It’s not difficult to understand what the Russian Kremlin saw in the Ketchum public relations firm. In fact, the two can probably communicate without even speaking.
Just ask Armstrong Williams.
Back in 2004, acting on behalf of the Bush administration, Ketchum bribed Williams with a nearly a quarter million dollars to praise the Bush administration’s “No Child Left Behind” program on his syndicated TV show and to recruit other black journalists to do the same. Needless to say, Williams wasn’t to mention the illegal money. When the facts came out, Ketchum promised never to do it again and won millions more in juicy government largesse.
You remember George Bush of course. He’s the fine fellow who invited infamous Chechnya war criminal Vladimir Shamanov to the White House for a photo op and awards ceremony. The one who looked in Vladimir Putin’s eyes, glimpsed his soul, and proclaimed him trustworthy.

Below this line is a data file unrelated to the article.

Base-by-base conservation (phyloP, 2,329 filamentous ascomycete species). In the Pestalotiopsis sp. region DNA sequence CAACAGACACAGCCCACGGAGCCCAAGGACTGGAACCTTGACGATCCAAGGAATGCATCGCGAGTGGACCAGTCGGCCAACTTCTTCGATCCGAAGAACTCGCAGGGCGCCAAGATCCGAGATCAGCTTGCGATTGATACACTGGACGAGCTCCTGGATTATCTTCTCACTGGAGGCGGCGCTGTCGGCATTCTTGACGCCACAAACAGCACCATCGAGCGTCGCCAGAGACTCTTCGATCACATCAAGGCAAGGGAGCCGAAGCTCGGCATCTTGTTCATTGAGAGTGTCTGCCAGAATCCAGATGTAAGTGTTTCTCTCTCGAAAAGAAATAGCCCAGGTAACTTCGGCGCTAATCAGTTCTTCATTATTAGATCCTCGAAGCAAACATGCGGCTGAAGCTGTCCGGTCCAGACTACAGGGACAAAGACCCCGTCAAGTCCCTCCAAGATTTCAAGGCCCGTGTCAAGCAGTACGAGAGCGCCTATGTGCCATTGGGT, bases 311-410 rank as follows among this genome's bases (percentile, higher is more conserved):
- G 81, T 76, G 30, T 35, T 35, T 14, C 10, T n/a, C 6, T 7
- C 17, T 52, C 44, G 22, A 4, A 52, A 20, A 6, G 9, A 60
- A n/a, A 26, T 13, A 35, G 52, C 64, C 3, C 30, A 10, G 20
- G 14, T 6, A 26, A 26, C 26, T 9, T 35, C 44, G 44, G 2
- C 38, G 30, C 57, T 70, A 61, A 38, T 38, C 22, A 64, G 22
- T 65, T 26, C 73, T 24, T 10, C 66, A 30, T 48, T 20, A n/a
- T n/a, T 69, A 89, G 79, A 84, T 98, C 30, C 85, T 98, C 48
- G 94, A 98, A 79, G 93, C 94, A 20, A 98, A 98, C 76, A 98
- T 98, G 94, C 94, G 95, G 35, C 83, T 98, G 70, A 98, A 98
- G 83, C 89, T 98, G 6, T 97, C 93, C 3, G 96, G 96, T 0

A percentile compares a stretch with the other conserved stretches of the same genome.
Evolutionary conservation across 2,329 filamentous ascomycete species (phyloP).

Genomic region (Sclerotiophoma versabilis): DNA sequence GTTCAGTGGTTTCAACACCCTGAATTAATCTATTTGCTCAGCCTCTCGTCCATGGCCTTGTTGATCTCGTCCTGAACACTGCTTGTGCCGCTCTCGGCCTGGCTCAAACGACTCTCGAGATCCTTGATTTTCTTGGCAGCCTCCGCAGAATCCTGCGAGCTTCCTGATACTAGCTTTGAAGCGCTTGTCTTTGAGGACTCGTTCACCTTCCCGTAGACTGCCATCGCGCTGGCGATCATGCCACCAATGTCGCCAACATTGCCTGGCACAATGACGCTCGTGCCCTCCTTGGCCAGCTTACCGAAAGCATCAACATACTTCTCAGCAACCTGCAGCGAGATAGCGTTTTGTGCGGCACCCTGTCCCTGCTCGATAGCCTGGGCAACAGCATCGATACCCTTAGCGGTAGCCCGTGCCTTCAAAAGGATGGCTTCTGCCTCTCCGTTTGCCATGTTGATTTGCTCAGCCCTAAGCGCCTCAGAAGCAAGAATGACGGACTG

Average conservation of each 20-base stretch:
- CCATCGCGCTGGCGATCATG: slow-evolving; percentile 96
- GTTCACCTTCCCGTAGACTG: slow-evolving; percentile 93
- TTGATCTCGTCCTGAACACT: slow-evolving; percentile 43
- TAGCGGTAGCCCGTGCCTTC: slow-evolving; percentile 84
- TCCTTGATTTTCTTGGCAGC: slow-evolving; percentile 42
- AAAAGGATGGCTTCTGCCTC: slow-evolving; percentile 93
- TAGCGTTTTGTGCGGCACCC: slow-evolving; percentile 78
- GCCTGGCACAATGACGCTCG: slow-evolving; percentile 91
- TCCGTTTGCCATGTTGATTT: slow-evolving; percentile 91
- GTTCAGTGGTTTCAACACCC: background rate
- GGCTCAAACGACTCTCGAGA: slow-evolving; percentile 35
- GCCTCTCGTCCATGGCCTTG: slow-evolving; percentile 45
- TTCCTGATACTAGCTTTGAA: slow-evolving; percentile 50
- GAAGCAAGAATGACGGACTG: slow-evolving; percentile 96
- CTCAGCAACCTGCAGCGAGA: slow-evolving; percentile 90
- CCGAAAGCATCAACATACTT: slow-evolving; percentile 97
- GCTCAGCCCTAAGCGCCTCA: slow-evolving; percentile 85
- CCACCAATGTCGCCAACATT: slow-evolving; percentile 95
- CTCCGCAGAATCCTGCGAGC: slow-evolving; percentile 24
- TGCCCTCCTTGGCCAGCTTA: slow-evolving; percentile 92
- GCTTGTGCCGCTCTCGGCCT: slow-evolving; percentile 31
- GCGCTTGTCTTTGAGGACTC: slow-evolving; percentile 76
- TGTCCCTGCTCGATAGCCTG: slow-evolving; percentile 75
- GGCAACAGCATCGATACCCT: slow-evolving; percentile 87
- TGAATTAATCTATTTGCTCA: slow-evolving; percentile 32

That’s the kind of initiative Russian dictator Vladimir Putin likes to see, naturally, so he offered Ketchum a fat contract to sell Russian business to hapless Western investors. The result is a new website called “Modern Russia.”
Here’s a little example of the kind of helpful and reliable “reporting” a potential investor in Putin’s Russia will find on the Modern Russia (MR) website. In a story touting Russia’s most business-friendly city according to the Russian version of Forbes magazine, MR not only fails to tell readers that the World Bank has ranked Russia as a country number 126 out of 183 nations on this planet in terms of attractiveness to foreign investors, it fails to mention that neither Moscow nor St. Petersburg made the Forbes list, which included 30 cities. It therefore fails to tell them that the vast majority of actual business done in Russia is done in those two cities, leaving only meaningless crumbs for the rest. It fails to do so even though another story in Russian Forbes itself (Russian language link) and a commenter on the top-30 article make those very points.
In another characteristic bit of neo-Soviet pseudo-journalism, MR uses a German-language poll report commissioned by the Russian government itself to assert that Russians are full of confidence in Putin’s ability to modernize and improve the country and showering him with their support.